London's Lost Rivers

Author: Paul Talling

Publisher: Random House

ISBN: 1409023850

Category: History

Page: 192

View: 2491

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From the sources of the Fleet in Hampstead's ponds to the mouth of the Effra in Vauxhall, via the meander of the Westbourne through 'Knight's Bridge' and the Tyburn's curve along Marylebone Lane, London's Lost Rivers unearths the hidden waterways that flow beneath the streets of the capital. Paul Talling investigates how these rivers shaped the city - forming borough boundaries and transport networks, fashionable spas and stagnant slums - and how they all eventually gave way to railways, roads and sewers. Armed with his camera, he traces their routes and reveals their often overlooked remains: riverside pubs on the Old Kent Road, healing wells in King's Cross, 'stink pipes' in Hammersmith and gurgling gutters on streets across the city. Packed with maps and over 100 colour photographs, London's Lost Rivers uncovers the watery history of the city's most famous sights, bringing to life the very different London that lies beneath our feet.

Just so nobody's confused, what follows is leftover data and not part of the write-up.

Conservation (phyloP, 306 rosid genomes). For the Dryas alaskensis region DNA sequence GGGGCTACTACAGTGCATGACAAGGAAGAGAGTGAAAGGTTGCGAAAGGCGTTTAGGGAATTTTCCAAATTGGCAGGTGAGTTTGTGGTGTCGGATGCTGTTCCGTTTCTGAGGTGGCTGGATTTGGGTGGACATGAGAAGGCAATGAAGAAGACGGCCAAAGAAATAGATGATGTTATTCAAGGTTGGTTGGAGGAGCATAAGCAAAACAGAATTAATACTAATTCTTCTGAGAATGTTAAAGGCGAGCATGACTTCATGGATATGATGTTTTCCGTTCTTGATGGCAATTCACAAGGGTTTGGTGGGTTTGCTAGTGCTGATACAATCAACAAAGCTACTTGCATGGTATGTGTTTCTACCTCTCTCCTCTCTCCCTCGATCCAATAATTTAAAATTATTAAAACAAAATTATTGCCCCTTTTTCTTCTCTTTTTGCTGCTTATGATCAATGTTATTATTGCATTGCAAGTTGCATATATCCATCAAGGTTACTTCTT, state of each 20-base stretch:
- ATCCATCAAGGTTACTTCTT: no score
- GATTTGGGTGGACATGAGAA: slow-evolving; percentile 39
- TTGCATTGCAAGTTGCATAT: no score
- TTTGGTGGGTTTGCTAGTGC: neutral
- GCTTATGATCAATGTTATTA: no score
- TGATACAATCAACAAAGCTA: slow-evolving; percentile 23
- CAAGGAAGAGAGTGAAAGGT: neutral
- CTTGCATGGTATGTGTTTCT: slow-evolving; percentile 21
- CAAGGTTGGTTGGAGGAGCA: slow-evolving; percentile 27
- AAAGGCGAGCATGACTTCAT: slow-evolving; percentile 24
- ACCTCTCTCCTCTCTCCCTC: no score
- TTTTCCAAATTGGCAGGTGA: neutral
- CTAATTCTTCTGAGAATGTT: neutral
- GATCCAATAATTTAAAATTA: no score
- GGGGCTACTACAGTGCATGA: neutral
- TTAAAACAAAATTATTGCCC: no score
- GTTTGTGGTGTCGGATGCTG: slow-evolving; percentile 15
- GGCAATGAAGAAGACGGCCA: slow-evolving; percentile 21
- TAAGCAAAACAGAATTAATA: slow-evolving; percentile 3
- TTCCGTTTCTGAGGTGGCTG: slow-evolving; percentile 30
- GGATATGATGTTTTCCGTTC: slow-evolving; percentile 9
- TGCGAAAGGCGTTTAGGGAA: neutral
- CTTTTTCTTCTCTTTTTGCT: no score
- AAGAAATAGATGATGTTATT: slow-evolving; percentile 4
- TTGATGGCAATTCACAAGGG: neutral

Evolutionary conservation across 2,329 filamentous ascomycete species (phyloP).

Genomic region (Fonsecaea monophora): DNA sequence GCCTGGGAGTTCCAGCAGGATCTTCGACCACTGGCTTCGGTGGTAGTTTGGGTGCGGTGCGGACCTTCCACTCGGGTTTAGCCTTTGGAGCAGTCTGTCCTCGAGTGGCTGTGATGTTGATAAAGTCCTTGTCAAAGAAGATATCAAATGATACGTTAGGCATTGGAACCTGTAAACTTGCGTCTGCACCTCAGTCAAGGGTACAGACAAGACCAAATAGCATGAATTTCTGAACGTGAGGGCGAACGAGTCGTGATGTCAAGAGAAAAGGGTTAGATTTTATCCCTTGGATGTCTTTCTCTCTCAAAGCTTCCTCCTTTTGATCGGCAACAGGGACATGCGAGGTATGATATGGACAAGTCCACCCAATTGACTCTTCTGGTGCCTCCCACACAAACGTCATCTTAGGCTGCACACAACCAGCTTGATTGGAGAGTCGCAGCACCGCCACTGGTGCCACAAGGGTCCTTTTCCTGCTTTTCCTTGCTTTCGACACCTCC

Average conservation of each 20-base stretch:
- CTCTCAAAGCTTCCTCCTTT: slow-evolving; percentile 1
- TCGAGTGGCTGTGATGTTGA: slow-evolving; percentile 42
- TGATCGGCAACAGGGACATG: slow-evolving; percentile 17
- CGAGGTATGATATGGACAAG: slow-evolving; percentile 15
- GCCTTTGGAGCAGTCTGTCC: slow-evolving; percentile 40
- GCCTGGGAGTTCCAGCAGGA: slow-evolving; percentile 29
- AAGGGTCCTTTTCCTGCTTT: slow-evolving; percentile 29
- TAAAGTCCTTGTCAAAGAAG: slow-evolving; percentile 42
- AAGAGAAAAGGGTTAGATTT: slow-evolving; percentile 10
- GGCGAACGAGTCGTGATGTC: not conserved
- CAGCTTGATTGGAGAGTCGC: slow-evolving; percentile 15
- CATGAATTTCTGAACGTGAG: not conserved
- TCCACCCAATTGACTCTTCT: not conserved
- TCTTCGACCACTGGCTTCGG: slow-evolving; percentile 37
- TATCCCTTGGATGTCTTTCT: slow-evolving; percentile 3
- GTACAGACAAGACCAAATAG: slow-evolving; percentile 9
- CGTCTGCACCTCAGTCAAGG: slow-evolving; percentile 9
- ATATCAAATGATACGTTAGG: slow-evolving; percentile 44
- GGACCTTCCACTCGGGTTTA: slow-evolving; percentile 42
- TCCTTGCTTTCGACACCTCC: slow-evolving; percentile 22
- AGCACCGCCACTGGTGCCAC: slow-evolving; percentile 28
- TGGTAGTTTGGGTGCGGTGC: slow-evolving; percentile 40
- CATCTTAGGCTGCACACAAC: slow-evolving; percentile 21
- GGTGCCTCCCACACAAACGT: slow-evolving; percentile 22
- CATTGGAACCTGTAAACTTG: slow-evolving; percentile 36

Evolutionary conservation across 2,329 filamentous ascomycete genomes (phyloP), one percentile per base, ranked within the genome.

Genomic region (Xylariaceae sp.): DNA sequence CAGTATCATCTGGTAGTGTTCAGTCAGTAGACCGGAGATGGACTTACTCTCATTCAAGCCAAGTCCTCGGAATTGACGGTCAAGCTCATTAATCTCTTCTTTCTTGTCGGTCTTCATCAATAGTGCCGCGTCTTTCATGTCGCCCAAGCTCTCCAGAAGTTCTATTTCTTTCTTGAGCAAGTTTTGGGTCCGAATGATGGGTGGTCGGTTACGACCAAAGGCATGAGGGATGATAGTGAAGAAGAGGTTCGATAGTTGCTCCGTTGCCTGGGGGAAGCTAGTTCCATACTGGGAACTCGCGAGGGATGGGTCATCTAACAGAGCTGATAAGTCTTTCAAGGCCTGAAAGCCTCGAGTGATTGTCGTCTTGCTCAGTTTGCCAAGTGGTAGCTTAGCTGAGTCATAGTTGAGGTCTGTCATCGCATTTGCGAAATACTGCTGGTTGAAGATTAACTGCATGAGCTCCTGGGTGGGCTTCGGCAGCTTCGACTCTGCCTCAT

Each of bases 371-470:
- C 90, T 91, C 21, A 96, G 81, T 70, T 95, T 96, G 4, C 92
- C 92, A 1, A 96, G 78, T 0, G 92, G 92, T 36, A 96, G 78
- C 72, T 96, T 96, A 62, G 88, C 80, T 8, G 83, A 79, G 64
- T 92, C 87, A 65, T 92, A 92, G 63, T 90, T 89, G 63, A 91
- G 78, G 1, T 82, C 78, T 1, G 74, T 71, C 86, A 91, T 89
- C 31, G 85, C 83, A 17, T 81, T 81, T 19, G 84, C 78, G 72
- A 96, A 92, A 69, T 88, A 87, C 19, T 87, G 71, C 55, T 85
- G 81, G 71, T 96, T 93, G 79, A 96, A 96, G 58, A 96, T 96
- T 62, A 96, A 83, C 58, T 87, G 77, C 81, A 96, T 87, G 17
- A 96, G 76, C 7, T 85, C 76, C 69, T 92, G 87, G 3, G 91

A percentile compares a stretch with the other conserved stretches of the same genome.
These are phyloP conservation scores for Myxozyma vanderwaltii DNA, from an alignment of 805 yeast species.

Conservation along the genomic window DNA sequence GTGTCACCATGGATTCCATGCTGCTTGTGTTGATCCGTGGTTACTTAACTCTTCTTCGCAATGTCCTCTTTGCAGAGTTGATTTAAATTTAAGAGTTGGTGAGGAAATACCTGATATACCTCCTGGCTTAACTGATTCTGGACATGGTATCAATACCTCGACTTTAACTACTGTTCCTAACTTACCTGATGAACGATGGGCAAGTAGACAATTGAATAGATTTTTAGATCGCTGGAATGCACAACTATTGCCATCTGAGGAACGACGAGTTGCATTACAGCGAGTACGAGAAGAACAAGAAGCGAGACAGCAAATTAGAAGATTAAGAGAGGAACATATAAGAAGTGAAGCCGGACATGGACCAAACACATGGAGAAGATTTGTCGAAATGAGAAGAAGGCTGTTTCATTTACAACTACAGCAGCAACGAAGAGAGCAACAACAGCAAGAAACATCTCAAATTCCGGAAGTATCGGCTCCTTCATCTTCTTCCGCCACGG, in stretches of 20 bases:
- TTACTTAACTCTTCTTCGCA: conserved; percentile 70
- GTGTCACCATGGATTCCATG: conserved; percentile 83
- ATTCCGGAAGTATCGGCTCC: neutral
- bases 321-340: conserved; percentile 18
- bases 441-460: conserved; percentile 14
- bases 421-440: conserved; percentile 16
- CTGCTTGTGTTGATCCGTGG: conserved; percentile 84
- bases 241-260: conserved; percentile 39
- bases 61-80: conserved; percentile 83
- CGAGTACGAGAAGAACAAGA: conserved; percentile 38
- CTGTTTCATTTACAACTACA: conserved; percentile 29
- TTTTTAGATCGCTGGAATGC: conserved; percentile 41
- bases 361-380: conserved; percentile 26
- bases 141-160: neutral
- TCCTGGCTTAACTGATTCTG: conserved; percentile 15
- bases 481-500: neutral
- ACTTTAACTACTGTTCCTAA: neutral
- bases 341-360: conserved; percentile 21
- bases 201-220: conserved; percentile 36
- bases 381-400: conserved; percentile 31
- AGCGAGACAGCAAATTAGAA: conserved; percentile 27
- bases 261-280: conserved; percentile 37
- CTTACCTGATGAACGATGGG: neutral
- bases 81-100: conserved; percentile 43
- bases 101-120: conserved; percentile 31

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London's Lost Rivers

A Walker's Guide

Author: Tom Bolton

Publisher: Strange Attractor

ISBN: 9781907222030

Category: London (England)

Page: 272

View: 1183

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"The Thames is not London's only river. Traces of the capital's many forgotten waterways still remain--for thos who know where to look. London's lost rivers invites you along the routes of the city's lost rivers and deep into its history, with ten guided walks that combine clear maps and directions with richly detailed anecdotes. [It] reveals a subterranean network that spreads from picturesque Hampstead in the North to the suburbs of the South, and runs beneath some of London's most iconic sites and historic areas. Follow these forgotten trails, and the city's past is brought to vivid life, populated by famous and infamous characters."--Back cover.